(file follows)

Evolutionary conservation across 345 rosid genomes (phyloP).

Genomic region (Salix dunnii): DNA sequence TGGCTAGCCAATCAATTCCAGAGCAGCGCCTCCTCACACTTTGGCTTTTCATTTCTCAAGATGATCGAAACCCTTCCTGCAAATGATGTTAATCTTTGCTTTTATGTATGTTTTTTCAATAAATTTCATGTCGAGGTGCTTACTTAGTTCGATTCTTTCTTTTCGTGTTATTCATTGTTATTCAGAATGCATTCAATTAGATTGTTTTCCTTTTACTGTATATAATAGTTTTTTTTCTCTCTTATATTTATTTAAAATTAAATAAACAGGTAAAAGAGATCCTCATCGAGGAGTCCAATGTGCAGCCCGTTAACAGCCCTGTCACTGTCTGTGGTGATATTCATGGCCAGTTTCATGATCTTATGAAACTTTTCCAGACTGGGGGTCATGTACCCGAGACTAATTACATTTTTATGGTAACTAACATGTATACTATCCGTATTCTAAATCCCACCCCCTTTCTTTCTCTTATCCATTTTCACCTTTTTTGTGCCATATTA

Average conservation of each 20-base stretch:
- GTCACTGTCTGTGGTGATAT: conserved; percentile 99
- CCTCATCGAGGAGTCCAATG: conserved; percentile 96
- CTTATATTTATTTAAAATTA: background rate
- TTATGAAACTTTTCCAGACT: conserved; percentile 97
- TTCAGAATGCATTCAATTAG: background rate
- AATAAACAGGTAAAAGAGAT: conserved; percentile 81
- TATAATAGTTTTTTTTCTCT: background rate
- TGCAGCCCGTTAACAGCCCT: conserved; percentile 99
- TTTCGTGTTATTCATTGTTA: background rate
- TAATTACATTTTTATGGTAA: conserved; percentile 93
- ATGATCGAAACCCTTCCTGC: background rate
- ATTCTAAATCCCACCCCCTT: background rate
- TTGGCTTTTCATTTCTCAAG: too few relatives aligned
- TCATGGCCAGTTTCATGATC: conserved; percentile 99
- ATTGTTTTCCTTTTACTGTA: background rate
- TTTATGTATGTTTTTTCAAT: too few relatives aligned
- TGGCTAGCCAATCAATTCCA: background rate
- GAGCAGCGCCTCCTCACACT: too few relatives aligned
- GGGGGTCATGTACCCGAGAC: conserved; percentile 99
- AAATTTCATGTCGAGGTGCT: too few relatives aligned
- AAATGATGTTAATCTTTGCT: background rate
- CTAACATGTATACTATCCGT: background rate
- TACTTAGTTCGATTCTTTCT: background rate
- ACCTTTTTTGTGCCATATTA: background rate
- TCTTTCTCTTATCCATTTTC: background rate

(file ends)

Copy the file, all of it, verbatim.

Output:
Evolutionary conservation across 345 rosid genomes (phyloP).

Genomic region (Salix dunnii): DNA sequence TGGCTAGCCAATCAATTCCAGAGCAGCGCCTCCTCACACTTTGGCTTTTCATTTCTCAAGATGATCGAAACCCTTCCTGCAAATGATGTTAATCTTTGCTTTTATGTATGTTTTTTCAATAAATTTCATGTCGAGGTGCTTACTTAGTTCGATTCTTTCTTTTCGTGTTATTCATTGTTATTCAGAATGCATTCAATTAGATTGTTTTCCTTTTACTGTATATAATAGTTTTTTTTCTCTCTTATATTTATTTAAAATTAAATAAACAGGTAAAAGAGATCCTCATCGAGGAGTCCAATGTGCAGCCCGTTAACAGCCCTGTCACTGTCTGTGGTGATATTCATGGCCAGTTTCATGATCTTATGAAACTTTTCCAGACTGGGGGTCATGTACCCGAGACTAATTACATTTTTATGGTAACTAACATGTATACTATCCGTATTCTAAATCCCACCCCCTTTCTTTCTCTTATCCATTTTCACCTTTTTTGTGCCATATTA

Average conservation of each 20-base stretch:
- GTCACTGTCTGTGGTGATAT: conserved; percentile 99
- CCTCATCGAGGAGTCCAATG: conserved; percentile 96
- CTTATATTTATTTAAAATTA: background rate
- TTATGAAACTTTTCCAGACT: conserved; percentile 97
- TTCAGAATGCATTCAATTAG: background rate
- AATAAACAGGTAAAAGAGAT: conserved; percentile 81
- TATAATAGTTTTTTTTCTCT: background rate
- TGCAGCCCGTTAACAGCCCT: conserved; percentile 99
- TTTCGTGTTATTCATTGTTA: background rate
- TAATTACATTTTTATGGTAA: conserved; percentile 93
- ATGATCGAAACCCTTCCTGC: background rate
- ATTCTAAATCCCACCCCCTT: background rate
- TTGGCTTTTCATTTCTCAAG: too few relatives aligned
- TCATGGCCAGTTTCATGATC: conserved; percentile 99
- ATTGTTTTCCTTTTACTGTA: background rate
- TTTATGTATGTTTTTTCAAT: too few relatives aligned
- TGGCTAGCCAATCAATTCCA: background rate
- GAGCAGCGCCTCCTCACACT: too few relatives aligned
- GGGGGTCATGTACCCGAGAC: conserved; percentile 99
- AAATTTCATGTCGAGGTGCT: too few relatives aligned
- AAATGATGTTAATCTTTGCT: background rate
- CTAACATGTATACTATCCGT: background rate
- TACTTAGTTCGATTCTTTCT: background rate
- ACCTTTTTTGTGCCATATTA: background rate
- TCTTTCTCTTATCCATTTTC: background rate